Anxiety ahead of Supreme Court judgment in Kenya
Kenya is on edge awaiting the Supreme Court decision Saturday on whether it will uphold or invalidate the election of Uhuru Kenyatta as president, a potential flashpoint for unrest.
Kenyatta won by a hair in the March 4 election, with 50.07 percent of the vote, breaking the 50 percent mark by about 8,000 votes out of 12.3 million cast. His top rival, Prime Minister Raila Odinga, said Kenyatta won fraudulently and filed a petition with the court two weeks ago.
Chief Justice Willy Mutunga said that the six justices, including him, have a daunting task in making the decision.
Closing arguments presented Friday focused on a report released by the court that found discrepancies in partial recounts from five of 22 polling stations. The report said discrepancies for the presidential elections were also found in 75 other stations.
Lawyer George Oraro, representing Odinga, urged the court to cancel results from those areas that showed problems.
Kethi D. Kilonzo, representing the civil society group Africa Center for Open Governance, said the audit proved their petition against Kenyatta's election.
The electoral commission's lawyer, Nani Mungai, said there was no mischief behind what he called "clerical errors." And Fred Ngatia, who is representing Kenyatta, said the vote tallying was carried out with a tremendous amount of accuracy.
Disputes over a flawed 2007 election sparked months of ethnic violence that killed more than 1,000 people in Kenya.
Despite vicious online fights between supporters of Kenyatta and Odinga on Facebook and Twitter, the East African country has, for the most part, remained at peace during this latest election period.
However, the Supreme Court decision may change that, depending largely on whether Odinga accepts the court's decision, if it rules against him.
"People are eagerly awaiting the decision in their own calmness," said Bob Mkangi, a legal consultant. "There are people who are talking about it wherever you go in the bar in the streets in the supermarkets. Everyone in the country is captivated by this moment. It is a historic moment for Kenya. It is the first petition initiated under the new constitution."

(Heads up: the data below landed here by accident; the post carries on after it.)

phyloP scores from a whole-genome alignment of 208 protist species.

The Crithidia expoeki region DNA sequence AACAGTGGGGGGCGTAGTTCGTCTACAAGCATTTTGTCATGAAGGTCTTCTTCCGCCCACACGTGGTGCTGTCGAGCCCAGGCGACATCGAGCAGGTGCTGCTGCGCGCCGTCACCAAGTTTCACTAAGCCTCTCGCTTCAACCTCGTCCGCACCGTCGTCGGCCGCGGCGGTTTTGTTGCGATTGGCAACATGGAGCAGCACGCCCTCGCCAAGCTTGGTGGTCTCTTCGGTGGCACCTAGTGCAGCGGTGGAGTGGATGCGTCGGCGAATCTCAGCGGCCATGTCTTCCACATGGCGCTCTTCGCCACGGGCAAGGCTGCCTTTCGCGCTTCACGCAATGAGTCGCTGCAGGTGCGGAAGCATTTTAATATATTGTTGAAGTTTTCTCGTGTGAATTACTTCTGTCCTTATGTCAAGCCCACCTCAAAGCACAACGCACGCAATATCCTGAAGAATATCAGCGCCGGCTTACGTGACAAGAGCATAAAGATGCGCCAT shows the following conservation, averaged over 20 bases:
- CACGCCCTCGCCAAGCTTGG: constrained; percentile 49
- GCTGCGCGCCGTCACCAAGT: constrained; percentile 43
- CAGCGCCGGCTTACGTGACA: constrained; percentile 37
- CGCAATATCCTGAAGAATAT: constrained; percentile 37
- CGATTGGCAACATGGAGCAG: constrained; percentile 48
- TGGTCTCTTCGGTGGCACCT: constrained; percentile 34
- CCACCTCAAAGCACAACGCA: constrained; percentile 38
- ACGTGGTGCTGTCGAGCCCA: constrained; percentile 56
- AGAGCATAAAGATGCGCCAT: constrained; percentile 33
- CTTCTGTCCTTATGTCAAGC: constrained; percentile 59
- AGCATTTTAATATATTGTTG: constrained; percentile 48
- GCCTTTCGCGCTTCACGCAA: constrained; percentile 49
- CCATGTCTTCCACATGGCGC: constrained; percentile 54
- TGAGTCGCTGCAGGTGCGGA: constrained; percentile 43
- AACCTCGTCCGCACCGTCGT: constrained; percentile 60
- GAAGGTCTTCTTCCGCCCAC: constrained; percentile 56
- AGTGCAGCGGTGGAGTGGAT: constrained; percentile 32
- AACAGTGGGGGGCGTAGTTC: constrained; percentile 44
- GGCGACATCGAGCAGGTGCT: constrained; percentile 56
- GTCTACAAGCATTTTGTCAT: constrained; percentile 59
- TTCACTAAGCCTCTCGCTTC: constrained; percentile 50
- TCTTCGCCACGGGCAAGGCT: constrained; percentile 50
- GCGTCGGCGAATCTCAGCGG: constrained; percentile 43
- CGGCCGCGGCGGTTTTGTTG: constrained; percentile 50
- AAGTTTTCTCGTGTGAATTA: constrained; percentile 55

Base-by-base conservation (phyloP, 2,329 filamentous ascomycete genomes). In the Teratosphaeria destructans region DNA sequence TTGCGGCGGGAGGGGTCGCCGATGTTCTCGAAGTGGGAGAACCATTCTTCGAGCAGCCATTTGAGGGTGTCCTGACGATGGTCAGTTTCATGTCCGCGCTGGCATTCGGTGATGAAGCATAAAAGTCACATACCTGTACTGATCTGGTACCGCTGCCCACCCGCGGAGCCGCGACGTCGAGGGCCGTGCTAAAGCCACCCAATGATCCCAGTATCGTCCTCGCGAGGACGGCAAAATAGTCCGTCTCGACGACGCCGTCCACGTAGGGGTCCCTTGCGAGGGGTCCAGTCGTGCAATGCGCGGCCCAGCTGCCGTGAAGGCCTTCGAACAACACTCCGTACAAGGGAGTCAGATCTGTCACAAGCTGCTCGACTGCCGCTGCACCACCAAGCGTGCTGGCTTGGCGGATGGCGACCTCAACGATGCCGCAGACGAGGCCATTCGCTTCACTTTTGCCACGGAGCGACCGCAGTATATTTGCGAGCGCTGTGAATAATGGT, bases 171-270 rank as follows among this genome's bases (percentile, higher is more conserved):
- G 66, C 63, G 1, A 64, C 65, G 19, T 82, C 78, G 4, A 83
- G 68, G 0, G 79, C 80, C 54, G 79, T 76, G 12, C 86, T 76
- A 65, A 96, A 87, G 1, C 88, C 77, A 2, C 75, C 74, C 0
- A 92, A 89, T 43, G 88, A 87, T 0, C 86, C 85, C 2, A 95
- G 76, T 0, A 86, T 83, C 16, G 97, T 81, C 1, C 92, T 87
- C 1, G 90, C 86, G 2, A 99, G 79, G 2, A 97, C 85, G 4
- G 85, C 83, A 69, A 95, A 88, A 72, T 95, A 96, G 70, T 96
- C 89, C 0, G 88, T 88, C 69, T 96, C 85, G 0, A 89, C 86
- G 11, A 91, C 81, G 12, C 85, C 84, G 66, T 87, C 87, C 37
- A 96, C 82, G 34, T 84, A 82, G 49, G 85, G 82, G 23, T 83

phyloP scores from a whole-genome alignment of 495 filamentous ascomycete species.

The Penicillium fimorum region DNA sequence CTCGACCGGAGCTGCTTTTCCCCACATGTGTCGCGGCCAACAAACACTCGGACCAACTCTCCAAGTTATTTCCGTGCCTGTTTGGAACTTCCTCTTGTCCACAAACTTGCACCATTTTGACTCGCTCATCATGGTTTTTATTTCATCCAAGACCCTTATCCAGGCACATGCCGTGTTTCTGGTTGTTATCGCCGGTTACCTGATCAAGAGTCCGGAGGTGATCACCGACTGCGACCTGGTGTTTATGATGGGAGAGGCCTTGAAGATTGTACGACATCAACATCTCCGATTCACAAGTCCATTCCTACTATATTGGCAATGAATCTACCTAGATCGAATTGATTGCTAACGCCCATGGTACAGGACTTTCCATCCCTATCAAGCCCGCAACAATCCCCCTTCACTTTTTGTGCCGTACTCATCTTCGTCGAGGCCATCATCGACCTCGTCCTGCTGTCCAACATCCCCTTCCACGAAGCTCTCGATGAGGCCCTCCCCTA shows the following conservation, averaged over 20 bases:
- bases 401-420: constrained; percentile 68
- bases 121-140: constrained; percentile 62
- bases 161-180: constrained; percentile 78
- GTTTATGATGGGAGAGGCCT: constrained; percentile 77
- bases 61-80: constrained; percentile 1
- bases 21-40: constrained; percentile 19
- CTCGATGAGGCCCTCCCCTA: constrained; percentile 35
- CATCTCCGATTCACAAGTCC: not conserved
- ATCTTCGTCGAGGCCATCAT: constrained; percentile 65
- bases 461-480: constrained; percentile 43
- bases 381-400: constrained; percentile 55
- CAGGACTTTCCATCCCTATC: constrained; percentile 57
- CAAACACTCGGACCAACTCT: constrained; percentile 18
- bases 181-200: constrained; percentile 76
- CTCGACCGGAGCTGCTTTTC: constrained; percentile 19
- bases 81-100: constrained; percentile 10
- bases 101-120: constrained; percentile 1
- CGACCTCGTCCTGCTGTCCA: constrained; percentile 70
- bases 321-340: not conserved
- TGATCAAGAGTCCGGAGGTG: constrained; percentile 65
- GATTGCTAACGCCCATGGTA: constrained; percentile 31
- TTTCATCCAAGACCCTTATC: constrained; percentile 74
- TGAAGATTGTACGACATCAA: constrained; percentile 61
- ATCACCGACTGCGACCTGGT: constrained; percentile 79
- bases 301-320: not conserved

Kenya adopted a new constitution in 2010 as part of reforms to prevent a recurrence of the postelection violence in 2007. The constitution formed the Supreme Court and scheduled reforms for the rest of the judiciary which was seen as corrupt and lacking independence.
In 2007, Odinga refused to go to the courts for arbitration and took his protests to the streets over the flawed election in which President Mwai Kibaki was declared winner. The street protests degenerated into tribe on tribe violence, where communities settled old scores over land and resources.
The Supreme Court's formation and the newfound trust Kenyans have in the judiciary is frequently cited as one of the reasons Kenya's contentious election this year has not yet sparked any violence.
Millions turned out for election day on March 4, forming long winding lines that took hours to move.
Many had expected a low registration of voters because of apathy following the 2007-08 violence, but hyped up campaigns by Kenyatta, Odinga and other presidential candidates led to the highest registration in the country ever. Kenya's electoral commission registered 14.3 million people.
Election day, though, did not go as planned. An electronic voter ID system intended to prevent fraud failed for reasons yet to be explained by the electoral commission. Vote officials instead used manual voter rolls.
After the polls closed, results were to be sent electronically to Nairobi, where officials would quickly tabulate a preliminary vote count in order to maximize transparency after rigging accusations following the 2007 vote. But that system failed, too. Election officials have indicated that computer servers overloaded but have yet to fully explain the problem.
As the early count system was still being used, election results showed more than 330,000 rejected ballots, an unusually high number. But after the count resumed with the arrival in Nairobi of manual tallies, the number of rejected ballots was greatly reduced, and the election commission said the computer was mistakenly multiplying the number of rejected ballots by a factor of eight.
Odinga's lawyers told the Supreme Court this week that the switch from electronic voter identification to manual voter roll was stage managed to allow inflation of Kenyatta's votes to take him past the 50 percent threshold. That accusation has been vehemently denied by the electoral commission and Kenyatta's legal team.
If the court upholds Kenyatta's win, he will become the second sitting president in Africa to face charges at the International Criminal Court. He and Deputy President-elect William Ruto both face charges related to having helped orchestrate the 2007-08 postelection violence. Both deny the charges. Ruto's trial begins in late May; Kenyatta's begins in July. Kenyatta has promised to report to The Hague.
Because of a vacancy, Kenya's Supreme Court currently has six justices on it, which leaves open the possibility of a split decision
In the case where there is a tie then the declaration by Independent Electoral and Boundaries Commission that Kenyatta won will stand, legal consultant Mkangi said. The next stage will be planning for the swearing in ceremony.
"Save for any outright violation of the constitution and the law we are obligated to accept the decision that it (Supreme Court) makes," he said. "Never will we have decisions that please everyone. We might not necessarily agree with the decision but must accept the decision."